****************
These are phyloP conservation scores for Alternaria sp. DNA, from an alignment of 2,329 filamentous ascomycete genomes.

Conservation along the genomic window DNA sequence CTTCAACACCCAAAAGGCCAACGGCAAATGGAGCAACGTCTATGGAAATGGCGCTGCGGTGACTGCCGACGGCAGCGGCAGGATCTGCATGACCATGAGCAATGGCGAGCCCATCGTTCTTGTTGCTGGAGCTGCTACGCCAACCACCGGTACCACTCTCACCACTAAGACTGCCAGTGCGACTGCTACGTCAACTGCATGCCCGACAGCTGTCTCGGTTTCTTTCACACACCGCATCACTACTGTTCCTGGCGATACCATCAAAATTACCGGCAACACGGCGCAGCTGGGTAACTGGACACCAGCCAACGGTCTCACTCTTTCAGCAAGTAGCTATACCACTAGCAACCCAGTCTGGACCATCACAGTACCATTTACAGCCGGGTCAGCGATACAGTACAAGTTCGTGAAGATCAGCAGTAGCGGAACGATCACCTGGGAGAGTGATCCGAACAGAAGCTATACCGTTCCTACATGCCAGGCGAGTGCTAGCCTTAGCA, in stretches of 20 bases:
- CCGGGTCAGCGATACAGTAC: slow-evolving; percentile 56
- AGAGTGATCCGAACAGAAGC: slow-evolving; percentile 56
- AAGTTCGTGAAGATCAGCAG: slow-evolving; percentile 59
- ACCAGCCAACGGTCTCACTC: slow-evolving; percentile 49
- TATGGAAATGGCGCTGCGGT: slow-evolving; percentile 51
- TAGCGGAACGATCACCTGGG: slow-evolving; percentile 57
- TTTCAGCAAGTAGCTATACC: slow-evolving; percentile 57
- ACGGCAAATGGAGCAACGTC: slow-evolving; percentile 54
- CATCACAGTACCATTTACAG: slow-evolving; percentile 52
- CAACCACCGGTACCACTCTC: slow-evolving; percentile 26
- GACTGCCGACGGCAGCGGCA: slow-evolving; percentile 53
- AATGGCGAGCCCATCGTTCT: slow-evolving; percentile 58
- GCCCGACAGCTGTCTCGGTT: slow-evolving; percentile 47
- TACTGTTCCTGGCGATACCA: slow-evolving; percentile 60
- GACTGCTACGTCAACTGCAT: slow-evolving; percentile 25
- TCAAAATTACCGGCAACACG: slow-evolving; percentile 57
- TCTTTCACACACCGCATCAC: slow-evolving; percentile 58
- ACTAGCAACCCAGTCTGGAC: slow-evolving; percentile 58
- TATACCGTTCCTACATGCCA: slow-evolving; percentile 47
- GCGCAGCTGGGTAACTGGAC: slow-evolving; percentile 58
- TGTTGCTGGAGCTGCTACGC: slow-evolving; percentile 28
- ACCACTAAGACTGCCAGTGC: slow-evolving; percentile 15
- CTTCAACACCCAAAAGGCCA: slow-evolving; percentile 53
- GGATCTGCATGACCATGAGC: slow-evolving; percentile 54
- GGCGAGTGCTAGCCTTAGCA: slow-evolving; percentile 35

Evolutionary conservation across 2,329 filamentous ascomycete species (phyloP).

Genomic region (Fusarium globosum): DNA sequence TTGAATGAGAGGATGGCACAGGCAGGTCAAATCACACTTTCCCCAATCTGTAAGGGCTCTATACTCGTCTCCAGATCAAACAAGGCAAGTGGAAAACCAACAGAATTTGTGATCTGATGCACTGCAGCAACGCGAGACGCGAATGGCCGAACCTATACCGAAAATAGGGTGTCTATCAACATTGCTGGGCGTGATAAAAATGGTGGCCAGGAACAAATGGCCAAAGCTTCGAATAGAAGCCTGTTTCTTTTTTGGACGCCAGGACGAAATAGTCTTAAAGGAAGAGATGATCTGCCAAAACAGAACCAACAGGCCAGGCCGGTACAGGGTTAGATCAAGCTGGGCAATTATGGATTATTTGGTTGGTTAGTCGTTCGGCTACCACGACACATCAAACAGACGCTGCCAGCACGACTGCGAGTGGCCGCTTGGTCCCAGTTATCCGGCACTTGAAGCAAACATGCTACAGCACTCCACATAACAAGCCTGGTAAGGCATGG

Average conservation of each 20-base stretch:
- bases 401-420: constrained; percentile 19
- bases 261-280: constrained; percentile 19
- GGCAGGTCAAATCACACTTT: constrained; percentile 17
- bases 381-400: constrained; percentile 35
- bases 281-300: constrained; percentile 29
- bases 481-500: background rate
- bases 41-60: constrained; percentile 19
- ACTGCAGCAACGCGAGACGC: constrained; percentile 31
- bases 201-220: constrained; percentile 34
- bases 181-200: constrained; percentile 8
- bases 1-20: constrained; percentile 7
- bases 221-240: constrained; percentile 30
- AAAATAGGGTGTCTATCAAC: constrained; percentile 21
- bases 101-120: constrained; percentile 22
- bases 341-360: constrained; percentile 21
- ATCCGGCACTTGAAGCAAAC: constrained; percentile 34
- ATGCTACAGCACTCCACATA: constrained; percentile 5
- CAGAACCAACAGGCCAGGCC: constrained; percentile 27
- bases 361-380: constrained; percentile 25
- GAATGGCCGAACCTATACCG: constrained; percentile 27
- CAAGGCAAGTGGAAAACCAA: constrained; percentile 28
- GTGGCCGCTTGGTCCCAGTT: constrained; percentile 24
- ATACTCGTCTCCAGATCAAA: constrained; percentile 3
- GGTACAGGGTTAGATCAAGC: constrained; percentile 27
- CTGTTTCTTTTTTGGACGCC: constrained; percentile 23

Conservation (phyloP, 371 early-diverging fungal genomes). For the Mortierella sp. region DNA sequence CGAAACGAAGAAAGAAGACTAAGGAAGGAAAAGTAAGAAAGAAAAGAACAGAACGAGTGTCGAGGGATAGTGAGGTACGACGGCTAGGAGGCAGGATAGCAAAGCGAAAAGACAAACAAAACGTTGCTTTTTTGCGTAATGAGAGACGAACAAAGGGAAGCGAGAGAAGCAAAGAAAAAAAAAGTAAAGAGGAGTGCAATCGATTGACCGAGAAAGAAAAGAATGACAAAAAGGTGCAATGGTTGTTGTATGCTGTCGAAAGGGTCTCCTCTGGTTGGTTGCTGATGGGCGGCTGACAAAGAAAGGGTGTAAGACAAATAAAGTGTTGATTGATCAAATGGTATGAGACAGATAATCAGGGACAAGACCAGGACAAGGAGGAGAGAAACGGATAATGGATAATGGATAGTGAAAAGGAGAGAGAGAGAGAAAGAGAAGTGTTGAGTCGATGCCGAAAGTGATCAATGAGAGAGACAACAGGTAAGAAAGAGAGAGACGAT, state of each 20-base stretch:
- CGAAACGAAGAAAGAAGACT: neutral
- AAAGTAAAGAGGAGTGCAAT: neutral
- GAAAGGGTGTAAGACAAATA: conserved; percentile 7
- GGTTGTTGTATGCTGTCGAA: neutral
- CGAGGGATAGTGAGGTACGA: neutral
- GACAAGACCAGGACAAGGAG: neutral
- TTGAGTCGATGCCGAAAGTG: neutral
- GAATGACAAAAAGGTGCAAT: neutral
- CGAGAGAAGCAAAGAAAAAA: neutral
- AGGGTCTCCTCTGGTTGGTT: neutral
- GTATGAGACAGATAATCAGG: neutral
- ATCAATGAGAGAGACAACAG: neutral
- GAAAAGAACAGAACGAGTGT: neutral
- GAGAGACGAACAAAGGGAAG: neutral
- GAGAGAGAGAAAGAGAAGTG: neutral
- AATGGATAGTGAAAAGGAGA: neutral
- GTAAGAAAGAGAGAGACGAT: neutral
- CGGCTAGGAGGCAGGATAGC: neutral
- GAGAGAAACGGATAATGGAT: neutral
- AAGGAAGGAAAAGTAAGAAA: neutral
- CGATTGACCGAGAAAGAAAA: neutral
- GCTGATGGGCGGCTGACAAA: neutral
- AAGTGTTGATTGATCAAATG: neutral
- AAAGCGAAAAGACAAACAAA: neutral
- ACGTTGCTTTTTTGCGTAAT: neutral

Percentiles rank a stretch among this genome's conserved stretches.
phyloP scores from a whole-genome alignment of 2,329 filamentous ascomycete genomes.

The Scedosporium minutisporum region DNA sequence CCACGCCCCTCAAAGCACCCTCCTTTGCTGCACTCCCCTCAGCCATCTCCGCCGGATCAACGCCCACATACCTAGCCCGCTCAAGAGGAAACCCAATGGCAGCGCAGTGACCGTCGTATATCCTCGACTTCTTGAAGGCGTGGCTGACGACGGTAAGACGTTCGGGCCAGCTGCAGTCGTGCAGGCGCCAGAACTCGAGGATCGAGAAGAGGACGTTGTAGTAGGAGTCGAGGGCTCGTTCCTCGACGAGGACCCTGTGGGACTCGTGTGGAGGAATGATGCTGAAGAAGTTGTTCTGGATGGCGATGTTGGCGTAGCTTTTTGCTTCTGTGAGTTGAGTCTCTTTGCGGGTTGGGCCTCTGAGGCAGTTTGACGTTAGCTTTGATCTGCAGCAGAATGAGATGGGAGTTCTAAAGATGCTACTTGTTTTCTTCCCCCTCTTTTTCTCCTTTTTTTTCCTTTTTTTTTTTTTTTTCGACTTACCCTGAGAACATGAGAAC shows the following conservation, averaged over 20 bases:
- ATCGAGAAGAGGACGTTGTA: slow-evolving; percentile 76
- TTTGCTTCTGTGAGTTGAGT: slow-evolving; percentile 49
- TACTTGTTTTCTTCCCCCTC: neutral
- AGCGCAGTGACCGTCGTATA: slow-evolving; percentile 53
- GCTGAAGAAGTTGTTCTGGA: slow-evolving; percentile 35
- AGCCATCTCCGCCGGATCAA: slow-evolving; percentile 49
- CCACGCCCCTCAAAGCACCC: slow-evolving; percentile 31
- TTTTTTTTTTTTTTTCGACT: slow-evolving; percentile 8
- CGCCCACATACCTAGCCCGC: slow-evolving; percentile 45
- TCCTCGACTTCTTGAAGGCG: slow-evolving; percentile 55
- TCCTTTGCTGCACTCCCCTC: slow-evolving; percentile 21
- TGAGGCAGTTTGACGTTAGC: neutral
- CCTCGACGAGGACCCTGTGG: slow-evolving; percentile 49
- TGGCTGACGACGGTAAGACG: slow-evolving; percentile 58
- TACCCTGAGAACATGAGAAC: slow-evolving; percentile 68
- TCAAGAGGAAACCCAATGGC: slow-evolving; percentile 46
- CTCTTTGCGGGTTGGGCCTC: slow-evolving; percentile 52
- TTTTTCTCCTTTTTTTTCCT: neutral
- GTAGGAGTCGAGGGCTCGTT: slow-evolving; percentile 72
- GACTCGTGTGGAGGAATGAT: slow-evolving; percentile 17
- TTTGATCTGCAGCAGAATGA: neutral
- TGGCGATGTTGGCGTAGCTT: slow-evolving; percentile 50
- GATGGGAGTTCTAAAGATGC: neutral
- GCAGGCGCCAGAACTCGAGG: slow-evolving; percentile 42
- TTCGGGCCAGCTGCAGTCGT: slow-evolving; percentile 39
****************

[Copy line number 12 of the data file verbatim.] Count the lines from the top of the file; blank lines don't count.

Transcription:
- CAACCACCGGTACCACTCTC: slow-evolving; percentile 26